Key Vote NO on the So-called “Save the Internet” Act, H.R. 1644

On behalf of our activist community, I urge you to contact your representative and ask him or her to vote NO on the so-called “Save the Internet” Act, sponsored by Rep. Michael Doyle (D-Pa.). This legislation would undo the steps the Federal Communications Commission (FCC) has taken to restore a more free, innovative Internet.

Since its inception, the Internet has been one of the foremost examples of American ingenuity and the importance of technological innovation to our economy. One of the ways U.S. lawmakers ensured the Internet could thrive and grow unencumbered was to leave it under the light touch regulatory framework of Title I of the Communications Act of 1934. With the federal government out of the way, the Internet created advanced products that made life easier for countless American citizens and produced more jobs across the economy.

In 2015, the Obama-era FCC issued a rule to reclassify the Internet as a public utility under Title II of the Communications Act. This put the Internet under FCC jurisdiction, and implement outdated, heavy-handed regulations on a part of the economy that had created massive wealth and innovation under the light touch regulatory framework of Title I. It was a solution in search of a problem.

After this destructive move, investment dropped for the first time in years. Thankfully, only a couple of years later, the FCC, under the leadership of Chairman Ajit Pai, rescinded that reclassification. After Chairman Pai implemented the Restoring Internet Freedom Order, investment in our tech sector rose once again, and businesses across the country began announcing raises and bonuses for their employees.

The “Save the Internet” Act would bring us back to the Obama-era paradigm of big government interference in the economy, less innovation, and lower levels of investment. With America on the cusp of unlocking and deploying fifth generation (5G) technology, it is vitally important that we not shift back to this burdensome reality.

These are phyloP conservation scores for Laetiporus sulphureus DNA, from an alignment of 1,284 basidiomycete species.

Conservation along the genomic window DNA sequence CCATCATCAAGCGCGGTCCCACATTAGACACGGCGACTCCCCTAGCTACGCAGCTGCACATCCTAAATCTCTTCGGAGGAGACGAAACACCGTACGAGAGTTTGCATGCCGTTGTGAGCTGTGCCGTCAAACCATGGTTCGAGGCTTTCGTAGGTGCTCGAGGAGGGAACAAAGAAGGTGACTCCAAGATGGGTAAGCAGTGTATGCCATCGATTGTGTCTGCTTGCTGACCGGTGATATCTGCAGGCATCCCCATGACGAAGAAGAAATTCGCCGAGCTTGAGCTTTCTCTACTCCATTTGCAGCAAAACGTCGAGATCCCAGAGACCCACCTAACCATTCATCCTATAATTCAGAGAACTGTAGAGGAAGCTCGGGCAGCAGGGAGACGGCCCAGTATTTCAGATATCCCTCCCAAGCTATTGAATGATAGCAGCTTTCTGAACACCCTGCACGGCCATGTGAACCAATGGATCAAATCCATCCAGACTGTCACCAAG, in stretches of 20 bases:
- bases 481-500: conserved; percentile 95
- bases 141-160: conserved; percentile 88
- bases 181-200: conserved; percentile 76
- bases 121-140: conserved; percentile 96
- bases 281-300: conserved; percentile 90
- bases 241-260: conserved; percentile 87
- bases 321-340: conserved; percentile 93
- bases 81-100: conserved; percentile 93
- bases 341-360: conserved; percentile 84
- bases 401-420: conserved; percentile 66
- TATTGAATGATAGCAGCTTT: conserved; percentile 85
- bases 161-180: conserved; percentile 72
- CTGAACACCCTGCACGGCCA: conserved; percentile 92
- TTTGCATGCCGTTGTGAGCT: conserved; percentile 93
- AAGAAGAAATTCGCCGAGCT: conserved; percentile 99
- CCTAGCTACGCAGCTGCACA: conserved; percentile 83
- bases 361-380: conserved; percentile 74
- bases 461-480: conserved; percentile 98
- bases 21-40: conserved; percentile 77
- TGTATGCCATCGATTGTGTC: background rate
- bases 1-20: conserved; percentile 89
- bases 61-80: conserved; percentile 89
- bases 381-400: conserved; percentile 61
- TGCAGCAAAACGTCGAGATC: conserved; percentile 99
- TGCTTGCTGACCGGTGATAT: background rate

Light touch regulations give providers the space to innovate in the ways they build out broadband infrastructure in underserved communities. Too many Americans have limited Internet access. We can bridge this “digital divide” by lowering government barriers. Erecting new ones, as this bill suggests, will only slow that progress.

This legislation also presents property rights issues. The “tubes” used to deliver Internet by Internet service providers (ISP) are their property. Mandating how that property may be used and what prices they can charge is a violation of their property rights. Any lasting framework set forth for Internet governance must embrace this principle. The Save the Internet Act, on the other hand, outright rejects it.

The “Save the Internet” Act would also serve as a tax hike on everyday Americans. Because of legislation like the Internet Tax Freedom Act of 1998 and the Tax Freedom Forever Act of 2016, Americans do not pay taxes on data use and information services. Reclassifying the Internet as a Title II public utility and telecommunications service would allow every America to be taxed extra for their data use. This could increase their Internet bill by up to 20 percent a month. This is unacceptable.

FreedomWorks will count the vote on H.R. 1644 when calculating our Scorecard for 2019 and reserves the right to weight any votes. The scorecard is used to determine eligibility for the FreedomFighter Award, which recognizes Members of the House and Senate who consistently vote to support economic freedom and individual liberty.


Adam Brandon, President, FreedomWorks